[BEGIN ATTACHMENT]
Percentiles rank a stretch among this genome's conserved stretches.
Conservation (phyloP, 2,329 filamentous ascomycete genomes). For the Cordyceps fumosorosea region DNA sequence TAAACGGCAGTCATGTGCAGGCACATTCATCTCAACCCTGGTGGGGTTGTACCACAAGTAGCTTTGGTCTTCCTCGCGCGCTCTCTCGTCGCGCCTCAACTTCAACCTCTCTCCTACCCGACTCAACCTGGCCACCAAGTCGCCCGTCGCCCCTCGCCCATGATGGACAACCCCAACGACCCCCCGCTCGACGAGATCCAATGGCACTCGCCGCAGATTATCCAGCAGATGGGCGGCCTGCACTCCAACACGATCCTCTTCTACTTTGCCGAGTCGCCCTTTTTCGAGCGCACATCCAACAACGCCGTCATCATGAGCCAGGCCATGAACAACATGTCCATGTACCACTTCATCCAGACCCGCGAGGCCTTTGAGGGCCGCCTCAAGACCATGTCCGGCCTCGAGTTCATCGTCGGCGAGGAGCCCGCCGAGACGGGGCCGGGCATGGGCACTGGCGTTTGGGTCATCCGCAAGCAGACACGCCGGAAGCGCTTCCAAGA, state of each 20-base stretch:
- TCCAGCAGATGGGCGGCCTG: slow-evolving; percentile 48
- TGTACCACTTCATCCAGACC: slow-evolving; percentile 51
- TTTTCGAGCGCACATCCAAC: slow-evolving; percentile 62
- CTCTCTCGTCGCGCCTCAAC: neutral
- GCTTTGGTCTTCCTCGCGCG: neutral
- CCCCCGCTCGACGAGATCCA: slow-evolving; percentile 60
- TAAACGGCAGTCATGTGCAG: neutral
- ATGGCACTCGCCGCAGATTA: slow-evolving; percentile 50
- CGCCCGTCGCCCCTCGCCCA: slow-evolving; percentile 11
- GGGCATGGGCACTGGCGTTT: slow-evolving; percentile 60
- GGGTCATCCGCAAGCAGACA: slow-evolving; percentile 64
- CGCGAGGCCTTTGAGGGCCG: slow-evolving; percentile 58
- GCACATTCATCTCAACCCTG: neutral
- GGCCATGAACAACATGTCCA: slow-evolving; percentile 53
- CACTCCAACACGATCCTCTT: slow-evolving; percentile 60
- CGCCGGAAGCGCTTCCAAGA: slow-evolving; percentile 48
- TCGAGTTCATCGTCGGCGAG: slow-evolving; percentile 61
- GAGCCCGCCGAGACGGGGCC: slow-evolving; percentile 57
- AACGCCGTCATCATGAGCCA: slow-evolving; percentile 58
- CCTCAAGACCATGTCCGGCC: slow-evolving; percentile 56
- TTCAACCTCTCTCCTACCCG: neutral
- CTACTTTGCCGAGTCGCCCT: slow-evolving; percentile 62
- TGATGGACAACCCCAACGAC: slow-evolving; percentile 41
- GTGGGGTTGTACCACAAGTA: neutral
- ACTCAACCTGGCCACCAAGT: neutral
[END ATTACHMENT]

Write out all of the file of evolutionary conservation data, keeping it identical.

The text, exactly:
Percentiles rank a stretch among this genome's conserved stretches.
Conservation (phyloP, 2,329 filamentous ascomycete genomes). For the Cordyceps fumosorosea region DNA sequence TAAACGGCAGTCATGTGCAGGCACATTCATCTCAACCCTGGTGGGGTTGTACCACAAGTAGCTTTGGTCTTCCTCGCGCGCTCTCTCGTCGCGCCTCAACTTCAACCTCTCTCCTACCCGACTCAACCTGGCCACCAAGTCGCCCGTCGCCCCTCGCCCATGATGGACAACCCCAACGACCCCCCGCTCGACGAGATCCAATGGCACTCGCCGCAGATTATCCAGCAGATGGGCGGCCTGCACTCCAACACGATCCTCTTCTACTTTGCCGAGTCGCCCTTTTTCGAGCGCACATCCAACAACGCCGTCATCATGAGCCAGGCCATGAACAACATGTCCATGTACCACTTCATCCAGACCCGCGAGGCCTTTGAGGGCCGCCTCAAGACCATGTCCGGCCTCGAGTTCATCGTCGGCGAGGAGCCCGCCGAGACGGGGCCGGGCATGGGCACTGGCGTTTGGGTCATCCGCAAGCAGACACGCCGGAAGCGCTTCCAAGA, state of each 20-base stretch:
- TCCAGCAGATGGGCGGCCTG: slow-evolving; percentile 48
- TGTACCACTTCATCCAGACC: slow-evolving; percentile 51
- TTTTCGAGCGCACATCCAAC: slow-evolving; percentile 62
- CTCTCTCGTCGCGCCTCAAC: neutral
- GCTTTGGTCTTCCTCGCGCG: neutral
- CCCCCGCTCGACGAGATCCA: slow-evolving; percentile 60
- TAAACGGCAGTCATGTGCAG: neutral
- ATGGCACTCGCCGCAGATTA: slow-evolving; percentile 50
- CGCCCGTCGCCCCTCGCCCA: slow-evolving; percentile 11
- GGGCATGGGCACTGGCGTTT: slow-evolving; percentile 60
- GGGTCATCCGCAAGCAGACA: slow-evolving; percentile 64
- CGCGAGGCCTTTGAGGGCCG: slow-evolving; percentile 58
- GCACATTCATCTCAACCCTG: neutral
- GGCCATGAACAACATGTCCA: slow-evolving; percentile 53
- CACTCCAACACGATCCTCTT: slow-evolving; percentile 60
- CGCCGGAAGCGCTTCCAAGA: slow-evolving; percentile 48
- TCGAGTTCATCGTCGGCGAG: slow-evolving; percentile 61
- GAGCCCGCCGAGACGGGGCC: slow-evolving; percentile 57
- AACGCCGTCATCATGAGCCA: slow-evolving; percentile 58
- CCTCAAGACCATGTCCGGCC: slow-evolving; percentile 56
- TTCAACCTCTCTCCTACCCG: neutral
- CTACTTTGCCGAGTCGCCCT: slow-evolving; percentile 62
- TGATGGACAACCCCAACGAC: slow-evolving; percentile 41
- GTGGGGTTGTACCACAAGTA: neutral
- ACTCAACCTGGCCACCAAGT: neutral